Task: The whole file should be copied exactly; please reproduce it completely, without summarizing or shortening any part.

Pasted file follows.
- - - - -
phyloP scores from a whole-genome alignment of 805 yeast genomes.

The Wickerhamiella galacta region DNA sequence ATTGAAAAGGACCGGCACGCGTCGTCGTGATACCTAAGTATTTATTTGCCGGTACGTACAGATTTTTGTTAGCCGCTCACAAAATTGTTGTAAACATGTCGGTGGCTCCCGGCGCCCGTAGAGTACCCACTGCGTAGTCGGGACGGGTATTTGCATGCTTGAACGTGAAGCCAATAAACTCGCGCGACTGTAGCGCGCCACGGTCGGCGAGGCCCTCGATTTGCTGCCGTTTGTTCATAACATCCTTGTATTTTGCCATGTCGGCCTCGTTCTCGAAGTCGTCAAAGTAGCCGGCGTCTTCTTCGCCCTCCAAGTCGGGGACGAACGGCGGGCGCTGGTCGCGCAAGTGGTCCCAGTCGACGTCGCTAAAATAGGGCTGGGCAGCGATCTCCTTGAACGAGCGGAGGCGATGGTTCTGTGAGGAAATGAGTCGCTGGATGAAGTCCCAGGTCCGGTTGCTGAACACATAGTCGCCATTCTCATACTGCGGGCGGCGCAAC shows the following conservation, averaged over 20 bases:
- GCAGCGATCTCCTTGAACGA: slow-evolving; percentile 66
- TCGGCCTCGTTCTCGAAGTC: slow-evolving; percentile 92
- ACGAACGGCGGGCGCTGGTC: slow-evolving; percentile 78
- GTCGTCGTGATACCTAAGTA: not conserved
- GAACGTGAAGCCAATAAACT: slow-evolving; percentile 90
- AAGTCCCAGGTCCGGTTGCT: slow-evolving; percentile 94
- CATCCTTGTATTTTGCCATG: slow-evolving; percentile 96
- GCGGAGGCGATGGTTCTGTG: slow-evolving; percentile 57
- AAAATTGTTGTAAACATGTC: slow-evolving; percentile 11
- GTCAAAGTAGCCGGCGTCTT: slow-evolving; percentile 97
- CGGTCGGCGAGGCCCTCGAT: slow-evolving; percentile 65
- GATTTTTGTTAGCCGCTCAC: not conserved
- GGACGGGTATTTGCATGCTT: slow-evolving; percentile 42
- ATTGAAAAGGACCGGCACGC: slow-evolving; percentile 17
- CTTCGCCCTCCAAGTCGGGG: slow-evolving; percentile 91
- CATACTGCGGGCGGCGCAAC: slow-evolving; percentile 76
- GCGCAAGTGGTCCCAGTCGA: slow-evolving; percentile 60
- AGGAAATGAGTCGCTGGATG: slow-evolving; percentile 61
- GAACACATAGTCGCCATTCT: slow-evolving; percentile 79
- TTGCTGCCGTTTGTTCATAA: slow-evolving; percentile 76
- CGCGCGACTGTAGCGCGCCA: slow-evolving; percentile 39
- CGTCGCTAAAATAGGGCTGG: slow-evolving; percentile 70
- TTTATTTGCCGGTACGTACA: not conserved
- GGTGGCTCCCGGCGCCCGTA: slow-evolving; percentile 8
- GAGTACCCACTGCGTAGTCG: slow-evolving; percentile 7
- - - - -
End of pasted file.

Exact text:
phyloP scores from a whole-genome alignment of 805 yeast genomes.

The Wickerhamiella galacta region DNA sequence ATTGAAAAGGACCGGCACGCGTCGTCGTGATACCTAAGTATTTATTTGCCGGTACGTACAGATTTTTGTTAGCCGCTCACAAAATTGTTGTAAACATGTCGGTGGCTCCCGGCGCCCGTAGAGTACCCACTGCGTAGTCGGGACGGGTATTTGCATGCTTGAACGTGAAGCCAATAAACTCGCGCGACTGTAGCGCGCCACGGTCGGCGAGGCCCTCGATTTGCTGCCGTTTGTTCATAACATCCTTGTATTTTGCCATGTCGGCCTCGTTCTCGAAGTCGTCAAAGTAGCCGGCGTCTTCTTCGCCCTCCAAGTCGGGGACGAACGGCGGGCGCTGGTCGCGCAAGTGGTCCCAGTCGACGTCGCTAAAATAGGGCTGGGCAGCGATCTCCTTGAACGAGCGGAGGCGATGGTTCTGTGAGGAAATGAGTCGCTGGATGAAGTCCCAGGTCCGGTTGCTGAACACATAGTCGCCATTCTCATACTGCGGGCGGCGCAAC shows the following conservation, averaged over 20 bases:
- GCAGCGATCTCCTTGAACGA: slow-evolving; percentile 66
- TCGGCCTCGTTCTCGAAGTC: slow-evolving; percentile 92
- ACGAACGGCGGGCGCTGGTC: slow-evolving; percentile 78
- GTCGTCGTGATACCTAAGTA: not conserved
- GAACGTGAAGCCAATAAACT: slow-evolving; percentile 90
- AAGTCCCAGGTCCGGTTGCT: slow-evolving; percentile 94
- CATCCTTGTATTTTGCCATG: slow-evolving; percentile 96
- GCGGAGGCGATGGTTCTGTG: slow-evolving; percentile 57
- AAAATTGTTGTAAACATGTC: slow-evolving; percentile 11
- GTCAAAGTAGCCGGCGTCTT: slow-evolving; percentile 97
- CGGTCGGCGAGGCCCTCGAT: slow-evolving; percentile 65
- GATTTTTGTTAGCCGCTCAC: not conserved
- GGACGGGTATTTGCATGCTT: slow-evolving; percentile 42
- ATTGAAAAGGACCGGCACGC: slow-evolving; percentile 17
- CTTCGCCCTCCAAGTCGGGG: slow-evolving; percentile 91
- CATACTGCGGGCGGCGCAAC: slow-evolving; percentile 76
- GCGCAAGTGGTCCCAGTCGA: slow-evolving; percentile 60
- AGGAAATGAGTCGCTGGATG: slow-evolving; percentile 61
- GAACACATAGTCGCCATTCT: slow-evolving; percentile 79
- TTGCTGCCGTTTGTTCATAA: slow-evolving; percentile 76
- CGCGCGACTGTAGCGCGCCA: slow-evolving; percentile 39
- CGTCGCTAAAATAGGGCTGG: slow-evolving; percentile 70
- TTTATTTGCCGGTACGTACA: not conserved
- GGTGGCTCCCGGCGCCCGTA: slow-evolving; percentile 8
- GAGTACCCACTGCGTAGTCG: slow-evolving; percentile 7